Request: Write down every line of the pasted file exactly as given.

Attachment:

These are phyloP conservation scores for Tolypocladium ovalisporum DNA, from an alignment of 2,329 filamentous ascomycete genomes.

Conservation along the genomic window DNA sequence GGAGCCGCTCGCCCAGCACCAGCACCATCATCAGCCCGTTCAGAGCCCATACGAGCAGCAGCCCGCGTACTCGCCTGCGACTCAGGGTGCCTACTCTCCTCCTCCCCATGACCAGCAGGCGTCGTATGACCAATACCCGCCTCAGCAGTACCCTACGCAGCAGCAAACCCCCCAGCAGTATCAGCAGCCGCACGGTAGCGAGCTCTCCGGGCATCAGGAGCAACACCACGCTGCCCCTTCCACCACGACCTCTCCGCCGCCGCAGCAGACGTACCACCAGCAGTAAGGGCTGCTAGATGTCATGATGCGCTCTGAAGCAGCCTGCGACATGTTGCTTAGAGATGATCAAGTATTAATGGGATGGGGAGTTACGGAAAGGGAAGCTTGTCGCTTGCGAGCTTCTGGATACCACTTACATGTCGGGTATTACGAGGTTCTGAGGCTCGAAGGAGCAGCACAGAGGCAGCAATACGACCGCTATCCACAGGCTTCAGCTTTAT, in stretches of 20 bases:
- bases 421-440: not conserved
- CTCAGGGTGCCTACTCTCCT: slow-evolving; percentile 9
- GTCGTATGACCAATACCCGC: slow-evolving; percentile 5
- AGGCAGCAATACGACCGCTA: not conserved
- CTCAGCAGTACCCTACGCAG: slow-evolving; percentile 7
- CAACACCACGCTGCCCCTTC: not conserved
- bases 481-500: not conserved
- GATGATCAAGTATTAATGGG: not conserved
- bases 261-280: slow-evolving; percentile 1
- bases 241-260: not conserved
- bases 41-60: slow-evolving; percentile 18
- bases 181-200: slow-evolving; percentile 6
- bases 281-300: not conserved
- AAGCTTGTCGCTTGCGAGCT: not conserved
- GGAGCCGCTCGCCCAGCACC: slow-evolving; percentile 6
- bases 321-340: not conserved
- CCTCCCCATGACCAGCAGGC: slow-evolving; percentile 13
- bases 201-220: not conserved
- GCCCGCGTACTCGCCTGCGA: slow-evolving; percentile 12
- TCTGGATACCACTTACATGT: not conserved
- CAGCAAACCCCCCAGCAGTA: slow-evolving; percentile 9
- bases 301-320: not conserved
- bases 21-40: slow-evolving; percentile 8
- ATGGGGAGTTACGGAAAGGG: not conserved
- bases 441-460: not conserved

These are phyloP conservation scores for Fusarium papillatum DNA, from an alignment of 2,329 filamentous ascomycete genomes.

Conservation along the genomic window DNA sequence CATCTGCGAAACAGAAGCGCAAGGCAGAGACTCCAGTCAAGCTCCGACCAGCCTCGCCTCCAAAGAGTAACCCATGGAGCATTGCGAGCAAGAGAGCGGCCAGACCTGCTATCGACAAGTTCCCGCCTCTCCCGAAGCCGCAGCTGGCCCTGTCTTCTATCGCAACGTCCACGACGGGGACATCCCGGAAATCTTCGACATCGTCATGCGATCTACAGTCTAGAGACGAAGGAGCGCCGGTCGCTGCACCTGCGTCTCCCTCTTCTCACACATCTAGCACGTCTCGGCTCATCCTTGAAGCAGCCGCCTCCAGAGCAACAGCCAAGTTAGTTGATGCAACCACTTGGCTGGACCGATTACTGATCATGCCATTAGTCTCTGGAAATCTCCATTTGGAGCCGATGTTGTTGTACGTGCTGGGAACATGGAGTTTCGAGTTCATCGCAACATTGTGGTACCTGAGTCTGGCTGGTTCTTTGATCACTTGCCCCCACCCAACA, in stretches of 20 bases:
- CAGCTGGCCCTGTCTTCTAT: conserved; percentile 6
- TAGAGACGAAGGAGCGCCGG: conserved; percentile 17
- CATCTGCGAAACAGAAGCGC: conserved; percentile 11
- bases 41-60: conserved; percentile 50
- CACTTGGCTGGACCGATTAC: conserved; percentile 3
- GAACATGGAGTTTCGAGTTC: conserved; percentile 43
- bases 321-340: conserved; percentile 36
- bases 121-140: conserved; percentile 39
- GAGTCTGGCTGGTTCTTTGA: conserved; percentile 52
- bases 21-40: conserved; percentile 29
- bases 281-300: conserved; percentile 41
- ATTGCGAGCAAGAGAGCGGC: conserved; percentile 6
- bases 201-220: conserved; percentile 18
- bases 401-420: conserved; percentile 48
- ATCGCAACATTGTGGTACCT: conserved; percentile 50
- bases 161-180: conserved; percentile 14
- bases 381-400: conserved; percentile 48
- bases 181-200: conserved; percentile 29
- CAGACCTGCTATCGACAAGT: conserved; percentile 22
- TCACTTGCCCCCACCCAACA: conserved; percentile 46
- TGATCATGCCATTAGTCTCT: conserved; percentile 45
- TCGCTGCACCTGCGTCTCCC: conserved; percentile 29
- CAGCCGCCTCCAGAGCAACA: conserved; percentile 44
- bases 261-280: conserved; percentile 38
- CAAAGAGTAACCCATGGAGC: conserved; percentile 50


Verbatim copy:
These are phyloP conservation scores for Tolypocladium ovalisporum DNA, from an alignment of 2,329 filamentous ascomycete genomes.

Conservation along the genomic window DNA sequence GGAGCCGCTCGCCCAGCACCAGCACCATCATCAGCCCGTTCAGAGCCCATACGAGCAGCAGCCCGCGTACTCGCCTGCGACTCAGGGTGCCTACTCTCCTCCTCCCCATGACCAGCAGGCGTCGTATGACCAATACCCGCCTCAGCAGTACCCTACGCAGCAGCAAACCCCCCAGCAGTATCAGCAGCCGCACGGTAGCGAGCTCTCCGGGCATCAGGAGCAACACCACGCTGCCCCTTCCACCACGACCTCTCCGCCGCCGCAGCAGACGTACCACCAGCAGTAAGGGCTGCTAGATGTCATGATGCGCTCTGAAGCAGCCTGCGACATGTTGCTTAGAGATGATCAAGTATTAATGGGATGGGGAGTTACGGAAAGGGAAGCTTGTCGCTTGCGAGCTTCTGGATACCACTTACATGTCGGGTATTACGAGGTTCTGAGGCTCGAAGGAGCAGCACAGAGGCAGCAATACGACCGCTATCCACAGGCTTCAGCTTTAT, in stretches of 20 bases:
- bases 421-440: not conserved
- CTCAGGGTGCCTACTCTCCT: slow-evolving; percentile 9
- GTCGTATGACCAATACCCGC: slow-evolving; percentile 5
- AGGCAGCAATACGACCGCTA: not conserved
- CTCAGCAGTACCCTACGCAG: slow-evolving; percentile 7
- CAACACCACGCTGCCCCTTC: not conserved
- bases 481-500: not conserved
- GATGATCAAGTATTAATGGG: not conserved
- bases 261-280: slow-evolving; percentile 1
- bases 241-260: not conserved
- bases 41-60: slow-evolving; percentile 18
- bases 181-200: slow-evolving; percentile 6
- bases 281-300: not conserved
- AAGCTTGTCGCTTGCGAGCT: not conserved
- GGAGCCGCTCGCCCAGCACC: slow-evolving; percentile 6
- bases 321-340: not conserved
- CCTCCCCATGACCAGCAGGC: slow-evolving; percentile 13
- bases 201-220: not conserved
- GCCCGCGTACTCGCCTGCGA: slow-evolving; percentile 12
- TCTGGATACCACTTACATGT: not conserved
- CAGCAAACCCCCCAGCAGTA: slow-evolving; percentile 9
- bases 301-320: not conserved
- bases 21-40: slow-evolving; percentile 8
- ATGGGGAGTTACGGAAAGGG: not conserved
- bases 441-460: not conserved

These are phyloP conservation scores for Fusarium papillatum DNA, from an alignment of 2,329 filamentous ascomycete genomes.

Conservation along the genomic window DNA sequence CATCTGCGAAACAGAAGCGCAAGGCAGAGACTCCAGTCAAGCTCCGACCAGCCTCGCCTCCAAAGAGTAACCCATGGAGCATTGCGAGCAAGAGAGCGGCCAGACCTGCTATCGACAAGTTCCCGCCTCTCCCGAAGCCGCAGCTGGCCCTGTCTTCTATCGCAACGTCCACGACGGGGACATCCCGGAAATCTTCGACATCGTCATGCGATCTACAGTCTAGAGACGAAGGAGCGCCGGTCGCTGCACCTGCGTCTCCCTCTTCTCACACATCTAGCACGTCTCGGCTCATCCTTGAAGCAGCCGCCTCCAGAGCAACAGCCAAGTTAGTTGATGCAACCACTTGGCTGGACCGATTACTGATCATGCCATTAGTCTCTGGAAATCTCCATTTGGAGCCGATGTTGTTGTACGTGCTGGGAACATGGAGTTTCGAGTTCATCGCAACATTGTGGTACCTGAGTCTGGCTGGTTCTTTGATCACTTGCCCCCACCCAACA, in stretches of 20 bases:
- CAGCTGGCCCTGTCTTCTAT: conserved; percentile 6
- TAGAGACGAAGGAGCGCCGG: conserved; percentile 17
- CATCTGCGAAACAGAAGCGC: conserved; percentile 11
- bases 41-60: conserved; percentile 50
- CACTTGGCTGGACCGATTAC: conserved; percentile 3
- GAACATGGAGTTTCGAGTTC: conserved; percentile 43
- bases 321-340: conserved; percentile 36
- bases 121-140: conserved; percentile 39
- GAGTCTGGCTGGTTCTTTGA: conserved; percentile 52
- bases 21-40: conserved; percentile 29
- bases 281-300: conserved; percentile 41
- ATTGCGAGCAAGAGAGCGGC: conserved; percentile 6
- bases 201-220: conserved; percentile 18
- bases 401-420: conserved; percentile 48
- ATCGCAACATTGTGGTACCT: conserved; percentile 50
- bases 161-180: conserved; percentile 14
- bases 381-400: conserved; percentile 48
- bases 181-200: conserved; percentile 29
- CAGACCTGCTATCGACAAGT: conserved; percentile 22
- TCACTTGCCCCCACCCAACA: conserved; percentile 46
- TGATCATGCCATTAGTCTCT: conserved; percentile 45
- TCGCTGCACCTGCGTCTCCC: conserved; percentile 29
- CAGCCGCCTCCAGAGCAACA: conserved; percentile 44
- bases 261-280: conserved; percentile 38
- CAAAGAGTAACCCATGGAGC: conserved; percentile 50